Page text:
The poems ‘lines composed on Westminster Bridge’ and ‘London’ are created by William Wordsworth and William Blake respectively. Wordsworth’s work originated in the eighteenth century and he himself lived in the countryside, and rarely visited large cities such as London. This is reflected on his poem, making it personal to his experience in London, however William Blake on the other hand had a vast knowledge of London and was actually a London poet, which allowed him to express his views of London from a Londoner’s point of view. I therefore will be examining comparisons in both poems, as well as their contrasting views of London and the poetic devices used to express their opinions.
Wordsworth believed in pantheism, the religion of nature, meaning he believed that nature depicted religion as well as the atmosphere of a particular place. He believed that a positive atmosphere and healthy nature depicted a strong religious vibe of that area, proving the good qualities of it. Wordsworth incorporated this belief into his poem, as he states that the area of London was ‘Bright and glittering’, and that the area was full of ‘smokeless air’. These words show the positivity of London through Wordsworth’s eyes, illustrating his belief of London being a nice and religious area.
Conversely, Blake had very different and traditional views on religion. He strongly believed in the power of God, unlike Wordsworth’s belief in Pantheism. He believed that only God had the power to commit acts of power, and that the city of London was actually a negative, horrible place full of corruption due to people with power. He depicts this message by the using personification by stating:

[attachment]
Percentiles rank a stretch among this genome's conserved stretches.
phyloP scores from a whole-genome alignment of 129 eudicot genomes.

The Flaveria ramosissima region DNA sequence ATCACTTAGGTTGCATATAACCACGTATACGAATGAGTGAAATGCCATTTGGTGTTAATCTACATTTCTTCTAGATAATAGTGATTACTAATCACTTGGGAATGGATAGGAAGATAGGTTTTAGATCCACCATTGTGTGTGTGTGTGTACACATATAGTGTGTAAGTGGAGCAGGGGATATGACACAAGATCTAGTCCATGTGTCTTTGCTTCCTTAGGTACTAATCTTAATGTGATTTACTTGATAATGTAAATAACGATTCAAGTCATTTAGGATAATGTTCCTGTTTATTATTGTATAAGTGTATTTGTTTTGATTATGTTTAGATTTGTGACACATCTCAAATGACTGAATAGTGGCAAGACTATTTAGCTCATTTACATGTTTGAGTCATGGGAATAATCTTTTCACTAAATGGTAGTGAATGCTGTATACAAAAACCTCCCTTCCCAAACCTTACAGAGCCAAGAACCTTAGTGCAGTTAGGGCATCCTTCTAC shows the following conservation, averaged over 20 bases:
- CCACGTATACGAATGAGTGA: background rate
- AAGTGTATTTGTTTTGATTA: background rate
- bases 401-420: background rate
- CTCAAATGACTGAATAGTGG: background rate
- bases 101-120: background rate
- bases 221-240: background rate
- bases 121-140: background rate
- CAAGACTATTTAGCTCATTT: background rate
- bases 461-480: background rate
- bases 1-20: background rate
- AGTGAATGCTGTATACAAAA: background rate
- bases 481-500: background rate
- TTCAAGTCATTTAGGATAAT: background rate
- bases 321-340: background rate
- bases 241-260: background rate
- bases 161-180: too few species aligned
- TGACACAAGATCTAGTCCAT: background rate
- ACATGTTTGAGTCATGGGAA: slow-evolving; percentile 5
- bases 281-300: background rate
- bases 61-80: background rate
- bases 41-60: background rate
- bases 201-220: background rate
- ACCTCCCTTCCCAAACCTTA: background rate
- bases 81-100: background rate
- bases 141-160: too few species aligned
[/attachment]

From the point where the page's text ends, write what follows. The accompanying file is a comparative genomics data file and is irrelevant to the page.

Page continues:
‘Blood runs down palace walls’
Showing that blood of soldiers from the palaces runs down their walls in corruption, due to their wealth and power over the city of London. He also states that ‘ the blackening church appals’ suggesting that the church is corrupted and also performs ‘blackening’ and evil acts due to its power and control in the city. Blake uses the colour black to depict and evil presence in the church, as well as blood of ‘hapless soldiers’ on the palace walls, to express his views more clearly in the poem.
Wordsworth’s ‘Lines composed on Westminster Bridge’ was written on Westminster Bridge, early in the morning showing his astonishment of the view of London on the bridge in the morning. He opens the poem by describing London as the ‘most fair’ and beautiful thing the earth has ever seen, in the quote:
‘Earth has not anything to show more fair’
He then goes on to depict the power of London and its status by using the word ‘majesty’, reflecting the greatness and power of the king/god upon this land. On the other hand, Blake opens his poem in a dark, negative mood as well as focusing on a street of London, contrasting to Wordsworth’s full description of London. He also goes on to use the word ‘chartered’ to describe the street, inflicting the idea of London being...